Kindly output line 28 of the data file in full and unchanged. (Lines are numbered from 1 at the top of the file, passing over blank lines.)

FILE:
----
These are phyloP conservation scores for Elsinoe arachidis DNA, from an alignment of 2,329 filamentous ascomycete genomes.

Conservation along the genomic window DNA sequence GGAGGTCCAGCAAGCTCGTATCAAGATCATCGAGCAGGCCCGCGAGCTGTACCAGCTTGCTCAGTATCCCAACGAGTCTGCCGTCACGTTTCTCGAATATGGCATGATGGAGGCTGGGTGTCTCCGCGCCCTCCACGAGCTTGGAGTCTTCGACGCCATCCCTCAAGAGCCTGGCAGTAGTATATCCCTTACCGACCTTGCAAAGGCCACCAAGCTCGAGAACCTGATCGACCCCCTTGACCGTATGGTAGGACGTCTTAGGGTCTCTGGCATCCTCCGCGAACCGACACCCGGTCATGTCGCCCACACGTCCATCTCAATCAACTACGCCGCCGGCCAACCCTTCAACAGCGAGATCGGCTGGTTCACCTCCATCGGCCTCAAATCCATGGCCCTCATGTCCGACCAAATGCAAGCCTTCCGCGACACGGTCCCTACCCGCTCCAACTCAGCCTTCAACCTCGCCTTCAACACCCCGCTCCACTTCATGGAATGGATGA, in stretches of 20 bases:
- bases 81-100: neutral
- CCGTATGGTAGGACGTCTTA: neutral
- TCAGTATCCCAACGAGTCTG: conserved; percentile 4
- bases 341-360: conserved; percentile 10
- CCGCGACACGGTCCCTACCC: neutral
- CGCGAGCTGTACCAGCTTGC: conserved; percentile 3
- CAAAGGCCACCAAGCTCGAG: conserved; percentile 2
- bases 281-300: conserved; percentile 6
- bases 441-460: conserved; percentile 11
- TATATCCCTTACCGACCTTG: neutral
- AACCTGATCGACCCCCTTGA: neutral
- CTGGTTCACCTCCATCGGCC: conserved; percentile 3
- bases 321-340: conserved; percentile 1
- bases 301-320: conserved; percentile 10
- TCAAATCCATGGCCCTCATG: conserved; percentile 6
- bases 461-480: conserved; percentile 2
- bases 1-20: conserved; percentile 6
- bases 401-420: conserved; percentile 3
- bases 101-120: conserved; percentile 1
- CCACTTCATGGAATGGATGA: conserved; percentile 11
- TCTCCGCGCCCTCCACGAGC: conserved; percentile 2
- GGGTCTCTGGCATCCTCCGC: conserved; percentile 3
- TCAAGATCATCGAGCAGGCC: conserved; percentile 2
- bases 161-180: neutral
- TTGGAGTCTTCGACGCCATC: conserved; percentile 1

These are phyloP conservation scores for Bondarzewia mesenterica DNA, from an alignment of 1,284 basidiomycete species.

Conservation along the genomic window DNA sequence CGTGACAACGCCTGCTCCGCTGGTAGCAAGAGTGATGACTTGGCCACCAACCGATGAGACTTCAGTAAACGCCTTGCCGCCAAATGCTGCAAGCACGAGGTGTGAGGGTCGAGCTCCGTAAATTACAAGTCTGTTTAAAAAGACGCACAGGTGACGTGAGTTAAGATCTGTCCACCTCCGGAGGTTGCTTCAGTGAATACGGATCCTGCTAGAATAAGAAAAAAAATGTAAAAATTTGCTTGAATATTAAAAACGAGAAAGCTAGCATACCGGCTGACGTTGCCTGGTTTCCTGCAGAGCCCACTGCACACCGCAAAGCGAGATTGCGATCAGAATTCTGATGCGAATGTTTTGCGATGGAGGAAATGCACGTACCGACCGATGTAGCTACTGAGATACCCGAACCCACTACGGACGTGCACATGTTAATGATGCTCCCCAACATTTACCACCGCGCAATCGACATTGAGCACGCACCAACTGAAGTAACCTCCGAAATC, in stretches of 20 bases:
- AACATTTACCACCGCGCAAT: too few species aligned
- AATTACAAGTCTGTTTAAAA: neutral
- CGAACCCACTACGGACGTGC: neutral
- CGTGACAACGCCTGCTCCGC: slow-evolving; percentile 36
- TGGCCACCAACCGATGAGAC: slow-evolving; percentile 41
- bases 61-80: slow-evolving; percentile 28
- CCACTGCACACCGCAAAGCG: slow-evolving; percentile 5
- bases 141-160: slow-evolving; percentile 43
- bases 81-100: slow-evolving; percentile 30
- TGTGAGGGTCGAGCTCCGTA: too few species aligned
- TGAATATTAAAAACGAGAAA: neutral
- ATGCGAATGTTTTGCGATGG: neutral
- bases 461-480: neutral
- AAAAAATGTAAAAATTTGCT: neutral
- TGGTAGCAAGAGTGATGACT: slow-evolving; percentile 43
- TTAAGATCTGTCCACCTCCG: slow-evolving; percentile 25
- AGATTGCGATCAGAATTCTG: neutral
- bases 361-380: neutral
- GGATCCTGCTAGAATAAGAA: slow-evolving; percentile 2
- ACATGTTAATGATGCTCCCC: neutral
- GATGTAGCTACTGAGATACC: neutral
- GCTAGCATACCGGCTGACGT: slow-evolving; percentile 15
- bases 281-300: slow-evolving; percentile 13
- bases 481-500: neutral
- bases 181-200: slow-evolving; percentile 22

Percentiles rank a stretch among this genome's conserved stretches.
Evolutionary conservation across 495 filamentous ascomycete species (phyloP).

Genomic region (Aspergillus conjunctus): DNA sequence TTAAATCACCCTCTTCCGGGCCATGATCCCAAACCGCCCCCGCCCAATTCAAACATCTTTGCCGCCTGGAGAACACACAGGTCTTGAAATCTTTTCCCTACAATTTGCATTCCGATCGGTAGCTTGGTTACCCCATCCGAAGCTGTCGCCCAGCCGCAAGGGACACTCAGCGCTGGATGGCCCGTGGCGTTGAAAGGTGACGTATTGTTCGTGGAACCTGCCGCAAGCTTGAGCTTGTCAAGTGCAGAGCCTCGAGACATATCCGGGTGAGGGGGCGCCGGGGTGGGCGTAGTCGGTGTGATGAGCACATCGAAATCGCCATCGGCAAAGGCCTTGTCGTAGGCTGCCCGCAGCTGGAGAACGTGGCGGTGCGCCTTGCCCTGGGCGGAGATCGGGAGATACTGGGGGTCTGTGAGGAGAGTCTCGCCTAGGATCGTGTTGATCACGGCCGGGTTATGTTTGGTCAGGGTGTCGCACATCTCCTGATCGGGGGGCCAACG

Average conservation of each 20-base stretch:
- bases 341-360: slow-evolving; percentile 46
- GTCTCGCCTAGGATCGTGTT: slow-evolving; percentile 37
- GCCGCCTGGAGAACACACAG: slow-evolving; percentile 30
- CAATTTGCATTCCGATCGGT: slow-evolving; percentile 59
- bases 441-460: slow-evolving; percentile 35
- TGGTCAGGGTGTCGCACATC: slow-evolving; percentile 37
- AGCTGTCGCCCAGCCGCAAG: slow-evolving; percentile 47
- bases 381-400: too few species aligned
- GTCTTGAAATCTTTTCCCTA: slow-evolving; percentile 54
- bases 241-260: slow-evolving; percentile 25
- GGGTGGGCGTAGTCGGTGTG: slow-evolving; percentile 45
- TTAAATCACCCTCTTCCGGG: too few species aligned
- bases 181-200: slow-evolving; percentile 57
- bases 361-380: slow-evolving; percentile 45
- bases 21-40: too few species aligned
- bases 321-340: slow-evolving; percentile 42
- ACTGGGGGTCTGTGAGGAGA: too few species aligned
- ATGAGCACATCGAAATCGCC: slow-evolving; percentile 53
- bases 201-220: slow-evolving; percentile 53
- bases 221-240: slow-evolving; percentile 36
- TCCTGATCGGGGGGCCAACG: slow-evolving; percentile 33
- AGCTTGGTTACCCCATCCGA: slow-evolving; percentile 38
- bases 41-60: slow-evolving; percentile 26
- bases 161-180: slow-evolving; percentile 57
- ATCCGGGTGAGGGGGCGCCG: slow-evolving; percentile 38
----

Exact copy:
These are phyloP conservation scores for Bondarzewia mesenterica DNA, from an alignment of 1,284 basidiomycete species.